So, Husband and I got married almost one year ago. In honor of our upcoming anniversary, I’m going to start calling him by his name. It’s not a secret; I’ve identified him by name before. I bestowed the generic and terribly heteronormative title on him back when I was writing posts as “Mrs.” Don’t worry, I’m cringing at the regressivness. I was just really excited to be married, okay, and more committed to anonymity back then. It’s sort of unfair that I quickly started using my real name here and left him to disappear into a role, knowable only in relation to me. Female bloggers do that a lot, even in purported “couples’ blogs.” So, Bob it is.
In the spirit of full disclosure, the real reason I’m making this change now is because I wanted to start this next story with this sentence:
Finding Bob was like finding Bruce Springsteen.
Circa 2005, I knew three things about Bruce Springsteen. My parents listened to Dancing in the Dark on their honeymoon, the cover of Born in the USA is cheesy, and people (not me) sometimes called him The Boss. Circa 2005, I knew what I liked, musically-speaking. I’d been listening to Ryan Adams croon about women and whiskey and leaving small towns for years. I knew that American folk music is the truest form of poetry. I’d dug back to the source, to Bob Dylan, and back some more to Woody Guthrie, and a further back, to Robert Johnson. I knew about songwriting and a man with a guitar. And then I heard a strain of “The River.” You want to talk about Americana? About women and small towns and rough poetry? It’d been right there, waiting for me, literally my entire life. Not just that one song, but an entire catalog of songs I already felt like I’d grown up with.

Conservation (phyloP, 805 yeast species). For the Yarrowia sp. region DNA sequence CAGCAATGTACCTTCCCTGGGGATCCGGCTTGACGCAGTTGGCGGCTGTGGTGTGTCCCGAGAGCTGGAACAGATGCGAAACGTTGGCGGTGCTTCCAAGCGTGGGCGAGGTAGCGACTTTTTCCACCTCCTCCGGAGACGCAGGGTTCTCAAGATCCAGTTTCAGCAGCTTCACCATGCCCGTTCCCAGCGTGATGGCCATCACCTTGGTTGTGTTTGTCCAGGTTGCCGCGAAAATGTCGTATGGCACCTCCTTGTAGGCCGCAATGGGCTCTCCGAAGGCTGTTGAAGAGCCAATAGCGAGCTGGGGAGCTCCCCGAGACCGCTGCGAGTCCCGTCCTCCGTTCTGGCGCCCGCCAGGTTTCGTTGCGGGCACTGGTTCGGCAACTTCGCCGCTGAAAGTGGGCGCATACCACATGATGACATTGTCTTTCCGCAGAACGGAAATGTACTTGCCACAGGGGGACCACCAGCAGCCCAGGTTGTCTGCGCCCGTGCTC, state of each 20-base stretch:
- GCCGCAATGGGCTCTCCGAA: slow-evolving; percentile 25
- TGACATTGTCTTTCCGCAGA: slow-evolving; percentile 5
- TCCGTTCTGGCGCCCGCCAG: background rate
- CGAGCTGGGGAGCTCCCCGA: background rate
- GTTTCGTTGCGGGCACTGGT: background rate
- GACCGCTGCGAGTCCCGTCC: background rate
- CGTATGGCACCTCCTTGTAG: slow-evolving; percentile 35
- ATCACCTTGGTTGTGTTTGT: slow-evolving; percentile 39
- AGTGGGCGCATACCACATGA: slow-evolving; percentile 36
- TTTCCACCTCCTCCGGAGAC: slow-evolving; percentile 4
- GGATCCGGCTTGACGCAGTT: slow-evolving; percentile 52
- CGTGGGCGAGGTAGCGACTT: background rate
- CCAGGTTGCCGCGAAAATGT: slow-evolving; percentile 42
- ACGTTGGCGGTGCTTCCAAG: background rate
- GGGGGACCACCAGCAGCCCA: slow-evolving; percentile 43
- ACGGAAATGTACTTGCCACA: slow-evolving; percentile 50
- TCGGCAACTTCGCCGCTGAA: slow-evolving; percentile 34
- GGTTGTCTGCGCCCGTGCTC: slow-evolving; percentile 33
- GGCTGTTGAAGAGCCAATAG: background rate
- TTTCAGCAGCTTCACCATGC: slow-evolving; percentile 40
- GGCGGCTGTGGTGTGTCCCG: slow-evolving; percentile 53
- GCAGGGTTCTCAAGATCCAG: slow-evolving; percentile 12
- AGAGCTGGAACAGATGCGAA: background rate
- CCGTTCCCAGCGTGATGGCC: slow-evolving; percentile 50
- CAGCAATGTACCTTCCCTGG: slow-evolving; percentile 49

Circa 2005, I knew nothing of Bob. For almost a year, we walked the same halls in the Modern Languages building, and read the same worn pages in On the Road, and listened to the same sad songs, but I didn’t know it. I knew what I liked, though, romantically speaking. I’d been dating boys who read fiction and listened to indie rock and talked about leaving small towns for years. I already knew that I needed someone to travel with. I knew about love and a man with a guitar. And then I saw Bob walk into the light and pull up a seat, and I heard him start talking about women and small towns and rough poetry. You want to talk about love? It was like he’d been right there, waiting for me, my entire life. Not just for that one day, in that one town, but for always and in places I knew I must have been before.